My mum is probably my biggest worry. She does have good friends and she'd probably kill me for saying she's ageing - shes 71 and in pretty good health, she could come and see us (although probably couldn't afford it so we would be wrangling over getting her to accept a ticket - she's very proud!!). We lived overseas before for a long time and it's just nice to be able to see her every 3-4 weeks (we don't live that close) and of course be there in case of emergency. I have other parents/ in laws but they're all married and have family in the U.K.

I do worry about the kids - mainly about the schools. And yes, I am worried about Trump, extremists and not fitting in as a bit of a liberal lefty but I've been to the US plenty of times and know that you get all sorts of views there, like anywhere. The gun thing is a massive personal worry.

I could work there, although I wouldn't immediately. I have a job here but I have already taken lots of steps back to take on more support for the kids as DH has got more senior. Obviously I would need to iron this all out with him but he's lovely and a real family man so I don't feel vulnerable about going and it not working out - I'm sure we'd just come back.

OP’s posts: |
Springwalk Thu 07-Feb-19 22:49:39

No way. Not under any circumstances. I like US and Americans but couldn’t live there

LordProfFekkoThePenguinPhD Thu 07-Feb-19 22:53:02

I have family who emigrated there many years ago and the homesickness has got terrible over the past few years.

I think you do get more like this as you age and when you have set your roots down it’s very hard to return. And agin, no I wouldn’t leave my mum (mum actually died very suddenly).

FeedMeBooks Thu 07-Feb-19 23:03:22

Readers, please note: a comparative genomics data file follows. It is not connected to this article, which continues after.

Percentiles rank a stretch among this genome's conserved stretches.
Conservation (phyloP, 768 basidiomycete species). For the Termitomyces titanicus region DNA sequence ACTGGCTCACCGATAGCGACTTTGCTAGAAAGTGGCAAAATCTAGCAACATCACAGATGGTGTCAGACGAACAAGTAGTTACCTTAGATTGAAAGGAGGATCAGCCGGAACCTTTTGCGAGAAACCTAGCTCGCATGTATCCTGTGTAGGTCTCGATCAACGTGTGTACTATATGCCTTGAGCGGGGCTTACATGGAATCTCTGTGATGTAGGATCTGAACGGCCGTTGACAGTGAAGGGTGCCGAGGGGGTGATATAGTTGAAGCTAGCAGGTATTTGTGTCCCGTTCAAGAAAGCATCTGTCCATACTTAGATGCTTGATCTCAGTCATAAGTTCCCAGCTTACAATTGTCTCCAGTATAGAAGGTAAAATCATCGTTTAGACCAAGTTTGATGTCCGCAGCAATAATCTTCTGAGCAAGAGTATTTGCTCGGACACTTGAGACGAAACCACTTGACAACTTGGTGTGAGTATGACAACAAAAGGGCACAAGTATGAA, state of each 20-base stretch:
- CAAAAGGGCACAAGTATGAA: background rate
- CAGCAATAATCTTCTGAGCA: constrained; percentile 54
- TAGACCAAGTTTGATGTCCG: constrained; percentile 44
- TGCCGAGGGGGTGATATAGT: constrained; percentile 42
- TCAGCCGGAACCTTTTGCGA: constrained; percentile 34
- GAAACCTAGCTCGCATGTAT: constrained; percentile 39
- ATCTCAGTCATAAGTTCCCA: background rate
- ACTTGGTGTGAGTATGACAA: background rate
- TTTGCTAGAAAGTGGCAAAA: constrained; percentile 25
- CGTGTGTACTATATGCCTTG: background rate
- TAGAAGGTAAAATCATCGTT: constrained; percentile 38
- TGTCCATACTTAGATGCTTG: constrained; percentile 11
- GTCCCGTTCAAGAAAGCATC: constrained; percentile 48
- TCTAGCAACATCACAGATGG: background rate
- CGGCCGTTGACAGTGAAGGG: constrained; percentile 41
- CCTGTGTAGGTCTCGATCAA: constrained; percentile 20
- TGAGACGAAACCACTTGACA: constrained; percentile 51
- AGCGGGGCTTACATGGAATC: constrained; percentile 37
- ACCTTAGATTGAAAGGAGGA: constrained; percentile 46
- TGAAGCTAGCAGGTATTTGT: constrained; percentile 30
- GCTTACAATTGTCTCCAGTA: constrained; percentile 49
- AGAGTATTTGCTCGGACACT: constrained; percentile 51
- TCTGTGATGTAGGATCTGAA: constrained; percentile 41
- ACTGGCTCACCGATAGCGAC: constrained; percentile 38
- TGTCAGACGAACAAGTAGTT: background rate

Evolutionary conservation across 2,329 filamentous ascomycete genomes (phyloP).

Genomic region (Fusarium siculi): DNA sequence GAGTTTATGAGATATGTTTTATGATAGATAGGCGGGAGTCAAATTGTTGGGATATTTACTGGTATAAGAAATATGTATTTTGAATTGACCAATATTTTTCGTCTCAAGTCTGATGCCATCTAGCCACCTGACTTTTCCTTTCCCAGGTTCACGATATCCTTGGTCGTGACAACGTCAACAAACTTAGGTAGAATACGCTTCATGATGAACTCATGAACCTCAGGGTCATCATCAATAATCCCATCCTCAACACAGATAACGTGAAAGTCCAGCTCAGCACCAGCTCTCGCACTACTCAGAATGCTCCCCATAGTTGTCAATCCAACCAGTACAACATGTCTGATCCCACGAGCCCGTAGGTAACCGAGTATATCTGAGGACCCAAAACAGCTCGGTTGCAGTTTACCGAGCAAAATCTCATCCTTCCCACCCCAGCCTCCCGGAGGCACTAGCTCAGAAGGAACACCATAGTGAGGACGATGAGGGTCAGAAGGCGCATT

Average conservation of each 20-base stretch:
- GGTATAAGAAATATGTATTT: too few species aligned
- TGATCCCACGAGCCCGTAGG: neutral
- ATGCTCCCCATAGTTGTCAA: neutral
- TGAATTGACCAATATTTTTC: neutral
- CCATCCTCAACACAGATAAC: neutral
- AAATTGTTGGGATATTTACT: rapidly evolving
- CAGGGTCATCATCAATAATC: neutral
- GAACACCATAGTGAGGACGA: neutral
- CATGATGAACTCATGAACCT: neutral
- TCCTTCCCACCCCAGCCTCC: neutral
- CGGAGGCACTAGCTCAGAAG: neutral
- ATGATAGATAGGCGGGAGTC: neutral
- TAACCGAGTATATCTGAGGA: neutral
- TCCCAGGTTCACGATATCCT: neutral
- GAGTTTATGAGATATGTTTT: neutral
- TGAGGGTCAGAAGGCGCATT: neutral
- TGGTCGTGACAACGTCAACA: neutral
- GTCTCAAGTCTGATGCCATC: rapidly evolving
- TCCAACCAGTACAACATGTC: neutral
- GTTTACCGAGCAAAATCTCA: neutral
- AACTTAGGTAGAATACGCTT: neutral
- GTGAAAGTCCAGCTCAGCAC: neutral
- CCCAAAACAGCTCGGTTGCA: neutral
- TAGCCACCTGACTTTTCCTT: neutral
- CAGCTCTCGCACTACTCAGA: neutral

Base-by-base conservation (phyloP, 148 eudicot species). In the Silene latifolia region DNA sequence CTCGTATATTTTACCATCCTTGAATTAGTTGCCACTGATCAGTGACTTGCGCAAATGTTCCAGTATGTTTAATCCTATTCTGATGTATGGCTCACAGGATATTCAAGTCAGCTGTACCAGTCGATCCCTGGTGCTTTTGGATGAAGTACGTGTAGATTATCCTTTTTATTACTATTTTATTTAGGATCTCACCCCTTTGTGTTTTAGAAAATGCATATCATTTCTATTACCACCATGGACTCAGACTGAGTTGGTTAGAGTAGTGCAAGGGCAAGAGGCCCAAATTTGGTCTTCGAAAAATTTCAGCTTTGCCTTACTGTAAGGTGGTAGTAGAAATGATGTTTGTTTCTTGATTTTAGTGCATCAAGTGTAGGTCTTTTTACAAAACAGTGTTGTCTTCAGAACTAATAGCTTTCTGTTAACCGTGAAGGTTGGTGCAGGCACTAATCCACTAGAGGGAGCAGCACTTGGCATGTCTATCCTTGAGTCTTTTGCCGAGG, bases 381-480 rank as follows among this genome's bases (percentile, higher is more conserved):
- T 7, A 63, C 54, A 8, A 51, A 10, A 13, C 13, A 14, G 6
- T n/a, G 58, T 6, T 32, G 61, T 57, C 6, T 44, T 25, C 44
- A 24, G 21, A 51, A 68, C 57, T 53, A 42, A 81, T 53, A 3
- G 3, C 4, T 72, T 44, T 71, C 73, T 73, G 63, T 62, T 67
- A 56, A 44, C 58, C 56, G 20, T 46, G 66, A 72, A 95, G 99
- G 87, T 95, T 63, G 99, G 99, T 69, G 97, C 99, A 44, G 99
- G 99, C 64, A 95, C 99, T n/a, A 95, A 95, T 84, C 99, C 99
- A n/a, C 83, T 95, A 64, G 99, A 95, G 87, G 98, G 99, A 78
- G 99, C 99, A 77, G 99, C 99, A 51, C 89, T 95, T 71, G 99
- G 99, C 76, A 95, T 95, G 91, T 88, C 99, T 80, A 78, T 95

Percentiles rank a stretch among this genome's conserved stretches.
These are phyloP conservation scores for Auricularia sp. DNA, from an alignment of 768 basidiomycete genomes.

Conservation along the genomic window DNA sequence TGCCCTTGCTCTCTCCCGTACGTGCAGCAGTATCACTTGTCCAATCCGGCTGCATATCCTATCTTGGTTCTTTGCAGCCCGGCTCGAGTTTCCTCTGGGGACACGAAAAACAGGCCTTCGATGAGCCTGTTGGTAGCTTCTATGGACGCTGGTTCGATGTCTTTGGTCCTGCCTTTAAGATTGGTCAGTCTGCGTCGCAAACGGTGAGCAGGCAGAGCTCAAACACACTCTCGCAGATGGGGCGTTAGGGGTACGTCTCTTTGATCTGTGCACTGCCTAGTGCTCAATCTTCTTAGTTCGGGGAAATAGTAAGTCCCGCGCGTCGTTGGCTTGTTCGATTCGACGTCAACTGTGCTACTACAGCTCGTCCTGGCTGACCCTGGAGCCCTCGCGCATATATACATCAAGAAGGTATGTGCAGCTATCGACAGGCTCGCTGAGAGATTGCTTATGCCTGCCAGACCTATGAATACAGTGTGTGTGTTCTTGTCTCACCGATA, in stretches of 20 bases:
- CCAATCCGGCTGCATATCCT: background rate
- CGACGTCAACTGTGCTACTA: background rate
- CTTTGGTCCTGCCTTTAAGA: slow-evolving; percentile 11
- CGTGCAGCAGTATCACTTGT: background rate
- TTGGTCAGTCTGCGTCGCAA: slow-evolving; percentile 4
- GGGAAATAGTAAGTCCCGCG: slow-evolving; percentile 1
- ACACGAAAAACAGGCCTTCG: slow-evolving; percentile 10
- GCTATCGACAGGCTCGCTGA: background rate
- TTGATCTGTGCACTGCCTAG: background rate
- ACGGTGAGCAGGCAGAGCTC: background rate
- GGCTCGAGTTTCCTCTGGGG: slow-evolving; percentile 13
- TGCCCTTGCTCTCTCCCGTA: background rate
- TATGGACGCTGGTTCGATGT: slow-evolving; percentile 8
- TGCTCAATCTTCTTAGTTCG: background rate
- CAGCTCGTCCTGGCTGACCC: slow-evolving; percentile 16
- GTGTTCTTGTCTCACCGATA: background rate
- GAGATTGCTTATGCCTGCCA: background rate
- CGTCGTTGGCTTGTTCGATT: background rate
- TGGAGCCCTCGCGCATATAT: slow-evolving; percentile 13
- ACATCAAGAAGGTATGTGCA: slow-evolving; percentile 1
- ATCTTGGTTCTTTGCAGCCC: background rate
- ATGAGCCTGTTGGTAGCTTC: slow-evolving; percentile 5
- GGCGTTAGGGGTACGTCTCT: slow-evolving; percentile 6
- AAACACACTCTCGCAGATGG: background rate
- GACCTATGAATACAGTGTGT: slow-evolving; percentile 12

I would maybe go to San Jose for the experience for a fixed term say three years. Wouldn't consider Texas. Too hot, more gun happy & you can marry at 14.
Schooling is a key factor. Have a friend who didn't go as they have no equivalent of GCSE at 16 so you realostically have to come back before year 9 or stay until children are 18.
To you definitely get a work visa for you as well as DH?

SingingSands Thu 07-Feb-19 23:17:39

No, I don't see the appeal. I have family who have moved to US then back again, I have a US friend who is back there after 12 years in the UK and she hates it.

I know it can seem exciting and the salary can appear great on paper, but there really isn't anything attractive about moving to America.

Holidays, healthcare, education, fucking guns everywhere, lack of variety (eg weekends here can be coast, moors, forests, mountains or a European city), having to drive everywhere, leaving family would all be big cons for me. I can't think of many pros.

pallisers Thu 07-Feb-19 23:29:40

I live in the US (emigrated here) on the east coast and I love it. No issues with guns (have never seen one outside of a cop's holster), health care is fine, education is good (but very different to UK system once you hit secondary school), I walk everywhere, people are just lovely, great community. Very little crime. There were 2 break ins in our town (major urban area) this month and they hit the main news with the police promising they would find the culprits and they had upped their presence.

All that said (just had to point out that a lot of what is thought about america is very specific to certain areas and utterly untrue of others), I honestly wouldn't move if I were you. The aging parents thing is huge. I am on the east coast a short night time flight from family and it was still huge - you would be travelling for a day. My children missed out a lot of regular contact with grandparents/cousins etc. They do have some family here so that helped a bit but it was hard. Both my parents died - one year I went back 7 times. As my parents aged, I wished I could be there to help more (I did what I could). And I had a very supportive sibling at home who did a lot of the heavy lifting. We used all our vacation time on trips home for years - which isn't really a holiday so you don't have a holiday. And being an immigrant is sometimes exhausting - you speak the same language but not really. everything culturally is different. At a certain point it becomes very very hard to move children back to your home country. They make friends, they have a life etc.